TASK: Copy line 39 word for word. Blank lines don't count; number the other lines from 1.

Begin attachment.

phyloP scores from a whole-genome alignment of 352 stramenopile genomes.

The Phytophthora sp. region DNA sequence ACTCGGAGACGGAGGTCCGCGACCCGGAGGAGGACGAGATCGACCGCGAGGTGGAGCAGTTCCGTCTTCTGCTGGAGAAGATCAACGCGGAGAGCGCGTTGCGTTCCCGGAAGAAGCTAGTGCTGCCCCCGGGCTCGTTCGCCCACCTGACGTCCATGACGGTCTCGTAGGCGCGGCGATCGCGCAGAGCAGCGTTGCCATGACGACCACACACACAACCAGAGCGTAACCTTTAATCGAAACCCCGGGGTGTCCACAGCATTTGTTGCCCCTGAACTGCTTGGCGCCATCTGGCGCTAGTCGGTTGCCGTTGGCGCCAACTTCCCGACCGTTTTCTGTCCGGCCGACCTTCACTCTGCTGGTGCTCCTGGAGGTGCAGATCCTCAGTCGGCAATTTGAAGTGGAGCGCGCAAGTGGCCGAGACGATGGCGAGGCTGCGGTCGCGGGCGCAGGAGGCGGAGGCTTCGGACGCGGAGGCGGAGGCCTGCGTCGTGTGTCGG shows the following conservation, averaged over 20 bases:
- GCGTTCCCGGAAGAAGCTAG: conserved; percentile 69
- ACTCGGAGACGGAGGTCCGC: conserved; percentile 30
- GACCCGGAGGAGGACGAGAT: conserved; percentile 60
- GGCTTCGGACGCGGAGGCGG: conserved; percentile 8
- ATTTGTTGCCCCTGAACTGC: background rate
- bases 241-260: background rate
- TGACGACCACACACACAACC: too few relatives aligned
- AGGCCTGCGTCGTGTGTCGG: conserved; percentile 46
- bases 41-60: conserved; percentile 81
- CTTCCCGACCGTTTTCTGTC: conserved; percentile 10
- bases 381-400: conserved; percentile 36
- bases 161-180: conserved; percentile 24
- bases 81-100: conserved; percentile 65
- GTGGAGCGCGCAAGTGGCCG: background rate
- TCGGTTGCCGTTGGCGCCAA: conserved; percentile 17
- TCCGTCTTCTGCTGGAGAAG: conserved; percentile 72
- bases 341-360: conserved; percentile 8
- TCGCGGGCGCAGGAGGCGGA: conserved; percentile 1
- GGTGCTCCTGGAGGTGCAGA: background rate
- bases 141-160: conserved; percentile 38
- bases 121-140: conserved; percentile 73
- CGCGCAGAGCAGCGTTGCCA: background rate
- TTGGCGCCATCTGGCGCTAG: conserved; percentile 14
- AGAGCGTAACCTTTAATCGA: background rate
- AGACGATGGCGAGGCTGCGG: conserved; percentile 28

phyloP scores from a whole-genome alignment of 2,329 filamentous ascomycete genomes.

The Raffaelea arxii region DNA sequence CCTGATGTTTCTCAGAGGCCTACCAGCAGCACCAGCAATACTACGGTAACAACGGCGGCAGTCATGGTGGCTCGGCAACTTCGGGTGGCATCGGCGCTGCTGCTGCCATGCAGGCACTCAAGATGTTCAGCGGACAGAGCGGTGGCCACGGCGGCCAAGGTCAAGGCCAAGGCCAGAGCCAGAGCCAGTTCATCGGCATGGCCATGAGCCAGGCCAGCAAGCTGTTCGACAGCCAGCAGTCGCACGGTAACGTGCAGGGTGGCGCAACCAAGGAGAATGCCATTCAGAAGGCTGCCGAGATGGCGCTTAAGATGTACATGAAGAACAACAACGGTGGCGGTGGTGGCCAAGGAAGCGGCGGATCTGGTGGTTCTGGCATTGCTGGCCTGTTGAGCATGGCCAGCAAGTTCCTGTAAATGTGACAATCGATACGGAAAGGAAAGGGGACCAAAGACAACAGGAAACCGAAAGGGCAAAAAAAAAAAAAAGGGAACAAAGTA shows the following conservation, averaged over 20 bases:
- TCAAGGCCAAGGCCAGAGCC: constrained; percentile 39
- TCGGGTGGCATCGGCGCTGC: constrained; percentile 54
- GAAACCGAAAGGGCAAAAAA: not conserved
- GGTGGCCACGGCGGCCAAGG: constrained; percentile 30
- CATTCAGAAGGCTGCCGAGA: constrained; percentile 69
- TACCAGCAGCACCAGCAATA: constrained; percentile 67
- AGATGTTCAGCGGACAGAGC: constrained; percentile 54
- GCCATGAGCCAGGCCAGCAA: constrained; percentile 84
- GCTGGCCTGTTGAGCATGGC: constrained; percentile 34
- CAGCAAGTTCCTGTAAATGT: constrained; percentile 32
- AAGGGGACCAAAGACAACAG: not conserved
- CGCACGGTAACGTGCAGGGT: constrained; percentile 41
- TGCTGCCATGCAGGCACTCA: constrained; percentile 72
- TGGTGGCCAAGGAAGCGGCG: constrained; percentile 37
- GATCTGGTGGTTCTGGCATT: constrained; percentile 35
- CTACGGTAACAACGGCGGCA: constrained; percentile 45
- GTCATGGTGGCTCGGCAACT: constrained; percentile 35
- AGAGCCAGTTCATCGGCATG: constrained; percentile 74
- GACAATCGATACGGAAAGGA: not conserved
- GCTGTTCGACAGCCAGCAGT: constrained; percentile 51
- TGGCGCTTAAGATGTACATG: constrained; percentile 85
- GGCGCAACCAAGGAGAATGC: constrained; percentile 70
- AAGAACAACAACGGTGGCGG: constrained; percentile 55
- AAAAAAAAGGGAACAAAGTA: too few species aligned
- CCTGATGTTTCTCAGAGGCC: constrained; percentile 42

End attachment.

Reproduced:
- CAGCAAGTTCCTGTAAATGT: constrained; percentile 32